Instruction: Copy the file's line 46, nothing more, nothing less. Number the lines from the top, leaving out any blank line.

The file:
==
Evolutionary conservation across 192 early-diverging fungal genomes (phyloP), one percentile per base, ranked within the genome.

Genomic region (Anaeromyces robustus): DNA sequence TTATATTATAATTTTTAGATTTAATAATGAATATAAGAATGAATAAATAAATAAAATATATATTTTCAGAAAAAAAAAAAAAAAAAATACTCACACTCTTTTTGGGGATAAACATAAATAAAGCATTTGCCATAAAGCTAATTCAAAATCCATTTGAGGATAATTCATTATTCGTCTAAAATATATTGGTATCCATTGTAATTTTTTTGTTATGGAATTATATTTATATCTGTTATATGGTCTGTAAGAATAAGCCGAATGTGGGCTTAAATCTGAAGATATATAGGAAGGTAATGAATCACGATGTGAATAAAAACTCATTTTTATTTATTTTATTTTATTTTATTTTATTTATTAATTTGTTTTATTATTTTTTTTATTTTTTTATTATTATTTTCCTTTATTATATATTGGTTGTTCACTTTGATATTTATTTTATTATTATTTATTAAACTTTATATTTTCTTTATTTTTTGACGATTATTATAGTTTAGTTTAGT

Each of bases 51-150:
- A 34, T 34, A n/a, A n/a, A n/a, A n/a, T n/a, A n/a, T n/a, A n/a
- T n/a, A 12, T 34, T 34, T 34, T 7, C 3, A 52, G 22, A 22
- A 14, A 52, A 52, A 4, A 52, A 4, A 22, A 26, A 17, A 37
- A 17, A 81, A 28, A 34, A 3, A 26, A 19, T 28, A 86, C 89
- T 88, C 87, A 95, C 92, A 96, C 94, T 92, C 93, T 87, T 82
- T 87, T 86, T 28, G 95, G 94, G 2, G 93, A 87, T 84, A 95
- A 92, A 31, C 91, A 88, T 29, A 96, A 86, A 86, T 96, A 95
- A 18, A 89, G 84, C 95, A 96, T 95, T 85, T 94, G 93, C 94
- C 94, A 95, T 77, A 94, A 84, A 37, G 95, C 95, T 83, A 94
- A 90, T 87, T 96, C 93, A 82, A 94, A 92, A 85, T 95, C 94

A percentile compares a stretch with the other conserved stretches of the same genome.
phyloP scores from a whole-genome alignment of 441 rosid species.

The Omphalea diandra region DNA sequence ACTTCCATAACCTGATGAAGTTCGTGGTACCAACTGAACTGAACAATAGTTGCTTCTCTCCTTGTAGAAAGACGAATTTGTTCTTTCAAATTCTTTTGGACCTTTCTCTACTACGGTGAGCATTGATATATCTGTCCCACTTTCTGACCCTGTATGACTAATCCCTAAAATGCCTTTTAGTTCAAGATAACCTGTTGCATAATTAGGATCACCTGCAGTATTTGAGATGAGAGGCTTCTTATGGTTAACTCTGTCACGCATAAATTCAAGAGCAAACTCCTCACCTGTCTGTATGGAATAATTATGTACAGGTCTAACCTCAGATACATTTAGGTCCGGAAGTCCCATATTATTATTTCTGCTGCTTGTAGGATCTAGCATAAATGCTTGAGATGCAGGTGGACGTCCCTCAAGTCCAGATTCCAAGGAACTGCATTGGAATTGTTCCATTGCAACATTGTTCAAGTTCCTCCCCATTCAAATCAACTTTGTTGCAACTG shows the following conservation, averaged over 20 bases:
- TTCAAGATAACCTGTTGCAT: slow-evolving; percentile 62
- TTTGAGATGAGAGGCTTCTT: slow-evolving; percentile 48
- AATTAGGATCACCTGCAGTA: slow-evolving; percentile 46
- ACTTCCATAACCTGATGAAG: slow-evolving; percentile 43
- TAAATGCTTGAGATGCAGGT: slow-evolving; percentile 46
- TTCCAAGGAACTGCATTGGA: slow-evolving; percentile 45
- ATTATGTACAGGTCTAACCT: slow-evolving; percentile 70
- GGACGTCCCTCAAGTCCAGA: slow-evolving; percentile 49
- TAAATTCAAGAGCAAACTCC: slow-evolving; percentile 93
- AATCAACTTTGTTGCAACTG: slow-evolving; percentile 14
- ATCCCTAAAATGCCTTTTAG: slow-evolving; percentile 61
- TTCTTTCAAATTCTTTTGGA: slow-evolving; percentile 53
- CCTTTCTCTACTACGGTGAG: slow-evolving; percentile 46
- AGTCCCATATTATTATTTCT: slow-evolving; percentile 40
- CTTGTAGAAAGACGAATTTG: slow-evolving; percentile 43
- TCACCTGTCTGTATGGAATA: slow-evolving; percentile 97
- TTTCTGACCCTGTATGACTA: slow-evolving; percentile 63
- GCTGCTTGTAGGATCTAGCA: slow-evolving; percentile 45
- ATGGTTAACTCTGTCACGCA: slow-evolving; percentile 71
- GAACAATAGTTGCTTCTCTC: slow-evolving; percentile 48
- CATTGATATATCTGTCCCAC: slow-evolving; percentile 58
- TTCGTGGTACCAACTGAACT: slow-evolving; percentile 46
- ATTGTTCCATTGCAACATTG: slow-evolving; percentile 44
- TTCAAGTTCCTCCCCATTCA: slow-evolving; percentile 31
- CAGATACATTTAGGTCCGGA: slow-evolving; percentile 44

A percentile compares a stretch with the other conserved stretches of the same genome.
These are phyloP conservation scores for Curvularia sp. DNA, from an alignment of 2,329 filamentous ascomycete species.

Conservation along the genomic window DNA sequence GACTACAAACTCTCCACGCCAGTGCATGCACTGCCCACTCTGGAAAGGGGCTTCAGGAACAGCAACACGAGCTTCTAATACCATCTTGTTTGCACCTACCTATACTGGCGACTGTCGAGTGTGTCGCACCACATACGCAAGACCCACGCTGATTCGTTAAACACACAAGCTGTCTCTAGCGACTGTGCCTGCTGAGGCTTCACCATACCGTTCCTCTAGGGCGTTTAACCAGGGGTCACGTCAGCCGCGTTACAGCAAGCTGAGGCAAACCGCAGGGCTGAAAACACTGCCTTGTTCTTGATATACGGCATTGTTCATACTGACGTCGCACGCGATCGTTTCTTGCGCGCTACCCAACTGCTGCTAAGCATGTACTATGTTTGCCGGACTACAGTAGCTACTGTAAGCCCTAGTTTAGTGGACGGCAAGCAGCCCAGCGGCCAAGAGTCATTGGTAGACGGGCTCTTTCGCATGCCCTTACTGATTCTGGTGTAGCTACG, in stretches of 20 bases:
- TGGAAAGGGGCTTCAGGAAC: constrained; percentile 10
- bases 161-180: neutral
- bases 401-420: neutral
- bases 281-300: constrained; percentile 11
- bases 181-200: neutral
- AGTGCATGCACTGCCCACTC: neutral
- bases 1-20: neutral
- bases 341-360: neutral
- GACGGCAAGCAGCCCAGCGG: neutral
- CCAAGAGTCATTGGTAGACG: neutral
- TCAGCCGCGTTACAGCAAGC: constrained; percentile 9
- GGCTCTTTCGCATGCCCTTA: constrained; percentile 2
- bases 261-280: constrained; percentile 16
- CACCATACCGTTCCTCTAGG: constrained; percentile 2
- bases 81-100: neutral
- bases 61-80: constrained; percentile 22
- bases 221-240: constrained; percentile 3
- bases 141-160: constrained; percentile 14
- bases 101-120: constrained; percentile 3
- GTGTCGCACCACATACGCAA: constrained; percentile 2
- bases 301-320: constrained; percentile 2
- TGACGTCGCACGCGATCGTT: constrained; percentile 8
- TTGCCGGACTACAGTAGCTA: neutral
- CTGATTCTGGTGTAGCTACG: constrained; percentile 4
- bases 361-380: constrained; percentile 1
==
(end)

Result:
- bases 161-180: neutral